Dynamic Shadow

Hey there! Today I’m gonna show you how to make dynamic shadows in GameMaker:Studio. The code is taken from a post by flokkienathur on the old GameMaker forums. I changed quite a bit of the code. The basic concept is this: we will have a “light” object and a “caster” object. When the caster object passes in front of the light, it will create a shadow. This will be controlled through scripts and a “light map” object. Again I have to give credit to flokkienathur for most of this code. This tutorial will be a bit confusing for beginners. You will need to understand how surfaces and blending work. Also there is one major bug (explanation at the end).
First off let’s create some objects. Create one called oParCaster and oParLight. These will be the parent object for our effects. Also create an object called oLightMap. This object will store our surface for our light map.
Lightmap scripts
Next we will create some scripts for the light map.


///scrLightMapInit(width, height, parCaster, parLight) //Use width and height of room as long as the room is somewhat small lm_width = argument0; //width of lightmap (usually width of room) lm_height = argument1; //height of lightmap (usually height of room) lm_surface_id = surface_create(lm_width, lm_height); //Store the id of the surface so we can access it //Parents of casters and lights lm_parent_caster = argument2; lm_parent_light = argument3;
We will call this script in the create event of our lightmap object. Like this: scrLightMapInit(room_width, room_height, oParCaster, oParLight); The next script will update the light map (put it in the step event of the light map object). If we didn’t update the light map then we would just have static shadows (ones that don’t move). This can be what you want if you want to “bake” in the shadows. In that case you would only call this script once.

///scrLightMapUpdate() //check if the lightmap surface exists if(!surface_exists(lm_surface_id)){ //if it does not exist, recreate it lm_surface_id = surface_create(lm_width,lm_height); } surface_set_target(lm_surface_id); //do all the next events to our light map draw_clear(make_colour_rgb(0,0,0)); //clear the surface var lmid = id; //lightmap object id if (lm_parent_light != -1) { //check that there is a parent object for the light with (lm_parent_light) { //do the next events for all lights that exist var lx = x; //light x pos var ly = y; //light y pos var lr = light_radius; //light radius (set in the light object) var lid = id; //light object id with(lmid.lm_parent_caster) { //get the caster parent (from the lightmap) if point_in_circle(x,y,lx,ly,lr) { //check if the caster is in the light’s radius //start drawing shadow draw_primitive_begin(pr_trianglestrip); draw_set_color(c_white); //draw shadow primitive from each point on caster for(i = 0; i < caster_point_count-1; i++){ scrLightMapDrawShadow(id, lid, lr, caster_point_x[i], caster_point_y[i], caster_point_x[i+1], caster_point_y[i+1]); } //close the shape from the last point of the caster to the first point scrLightMapDrawShadow(id, lid, lr, caster_point_x[caster_point_count-1], caster_point_y[caster_point_count-1], caster_point_x[0], caster_point_y[0]); draw_primitive_end(); //stop drawing shadow } } } } //reset this light surface surface_reset_target();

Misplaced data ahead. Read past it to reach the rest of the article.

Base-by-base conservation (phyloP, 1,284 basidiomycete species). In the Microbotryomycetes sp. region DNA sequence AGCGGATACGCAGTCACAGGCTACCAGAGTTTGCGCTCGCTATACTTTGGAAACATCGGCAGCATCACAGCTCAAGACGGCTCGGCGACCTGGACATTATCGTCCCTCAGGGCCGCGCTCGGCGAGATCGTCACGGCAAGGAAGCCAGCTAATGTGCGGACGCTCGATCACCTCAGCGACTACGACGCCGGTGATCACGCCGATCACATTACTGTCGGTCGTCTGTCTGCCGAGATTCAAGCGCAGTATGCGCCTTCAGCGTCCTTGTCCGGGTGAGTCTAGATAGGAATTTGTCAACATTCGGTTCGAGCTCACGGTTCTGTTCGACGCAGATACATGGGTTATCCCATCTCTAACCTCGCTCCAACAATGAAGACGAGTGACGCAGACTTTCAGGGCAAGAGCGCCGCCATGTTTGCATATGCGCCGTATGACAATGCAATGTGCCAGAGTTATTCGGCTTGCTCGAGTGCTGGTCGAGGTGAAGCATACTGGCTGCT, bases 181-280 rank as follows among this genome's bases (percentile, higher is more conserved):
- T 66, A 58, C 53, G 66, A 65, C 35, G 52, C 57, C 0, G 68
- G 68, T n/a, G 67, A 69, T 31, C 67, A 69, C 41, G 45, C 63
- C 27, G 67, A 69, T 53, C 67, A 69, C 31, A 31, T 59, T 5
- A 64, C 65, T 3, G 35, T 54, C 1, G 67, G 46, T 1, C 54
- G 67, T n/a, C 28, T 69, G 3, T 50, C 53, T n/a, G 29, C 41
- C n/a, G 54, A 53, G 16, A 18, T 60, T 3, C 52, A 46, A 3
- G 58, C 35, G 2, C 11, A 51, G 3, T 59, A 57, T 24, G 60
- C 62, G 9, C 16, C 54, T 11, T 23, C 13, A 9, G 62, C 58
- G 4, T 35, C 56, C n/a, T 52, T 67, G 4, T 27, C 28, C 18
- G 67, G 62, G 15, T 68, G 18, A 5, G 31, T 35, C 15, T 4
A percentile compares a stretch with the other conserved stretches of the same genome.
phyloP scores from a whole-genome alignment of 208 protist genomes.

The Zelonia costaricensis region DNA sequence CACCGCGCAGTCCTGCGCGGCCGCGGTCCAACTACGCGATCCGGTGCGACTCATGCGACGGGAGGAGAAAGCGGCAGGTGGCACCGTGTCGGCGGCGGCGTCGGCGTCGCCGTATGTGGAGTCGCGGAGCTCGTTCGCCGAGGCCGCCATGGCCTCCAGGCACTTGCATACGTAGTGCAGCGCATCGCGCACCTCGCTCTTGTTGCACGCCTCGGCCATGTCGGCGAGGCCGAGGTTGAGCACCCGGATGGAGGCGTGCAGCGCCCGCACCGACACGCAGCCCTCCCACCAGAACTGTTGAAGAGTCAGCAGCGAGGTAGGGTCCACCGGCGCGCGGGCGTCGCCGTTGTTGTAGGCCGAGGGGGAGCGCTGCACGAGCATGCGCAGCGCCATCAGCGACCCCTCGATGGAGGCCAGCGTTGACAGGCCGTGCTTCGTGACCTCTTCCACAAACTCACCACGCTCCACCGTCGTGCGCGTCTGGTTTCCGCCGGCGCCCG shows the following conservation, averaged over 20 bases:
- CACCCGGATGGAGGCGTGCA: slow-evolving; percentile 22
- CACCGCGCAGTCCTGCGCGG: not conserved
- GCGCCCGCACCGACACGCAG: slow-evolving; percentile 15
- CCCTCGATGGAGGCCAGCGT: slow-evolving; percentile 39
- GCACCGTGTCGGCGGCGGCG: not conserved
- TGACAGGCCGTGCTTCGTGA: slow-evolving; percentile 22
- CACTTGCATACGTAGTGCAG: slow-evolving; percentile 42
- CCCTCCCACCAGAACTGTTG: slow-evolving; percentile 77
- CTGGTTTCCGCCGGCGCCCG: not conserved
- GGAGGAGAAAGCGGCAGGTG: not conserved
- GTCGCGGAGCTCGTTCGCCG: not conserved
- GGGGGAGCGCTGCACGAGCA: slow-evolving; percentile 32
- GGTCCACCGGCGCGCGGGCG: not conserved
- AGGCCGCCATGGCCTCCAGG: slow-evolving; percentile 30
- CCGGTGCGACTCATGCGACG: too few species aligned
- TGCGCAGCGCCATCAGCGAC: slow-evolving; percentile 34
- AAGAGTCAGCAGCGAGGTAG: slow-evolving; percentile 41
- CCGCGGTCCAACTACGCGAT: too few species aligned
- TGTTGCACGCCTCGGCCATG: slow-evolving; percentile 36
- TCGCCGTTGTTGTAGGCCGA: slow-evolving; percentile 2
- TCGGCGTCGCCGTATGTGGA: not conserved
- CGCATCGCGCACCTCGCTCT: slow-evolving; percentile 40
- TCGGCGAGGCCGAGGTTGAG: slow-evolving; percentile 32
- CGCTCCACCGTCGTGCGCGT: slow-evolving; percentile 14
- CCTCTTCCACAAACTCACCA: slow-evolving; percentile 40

I’m gonna explain how the shadows are drawn in a minute (there are some bugs still that I’m working out). Don’t run anything yet we still have a ways to go. Call this next script in the draw event of the light map object. It simply draws our surface will blending.
///scrLightMapDraw() draw_set_blend_mode(bm_subtract); draw_surface(lm_surface_id,0,0); draw_set_blend_mode(bm_normal);
Lights: Put this next script in the create event of you light object (YOUR light object not the parent light object). Make sure to set the parent as the parent light object!
///scrLightInit(radius) light_radius = argument0;
Pretty simple. The original light engine by flokkienathur had support for other things such as sprite lights and other fancy stuff. Since we are making a shadow engine though our lights aren’t actually doing anything other than telling the game where we want shadows to be. Casters: Casters are going to be our “light blockers” so to speak. We will set up point in an array that store their shape. We then use this shape to cast shadows. Like with the lights, simply add these scripts to your caster objects (walls, player, etc.) and make the caster parent the parent.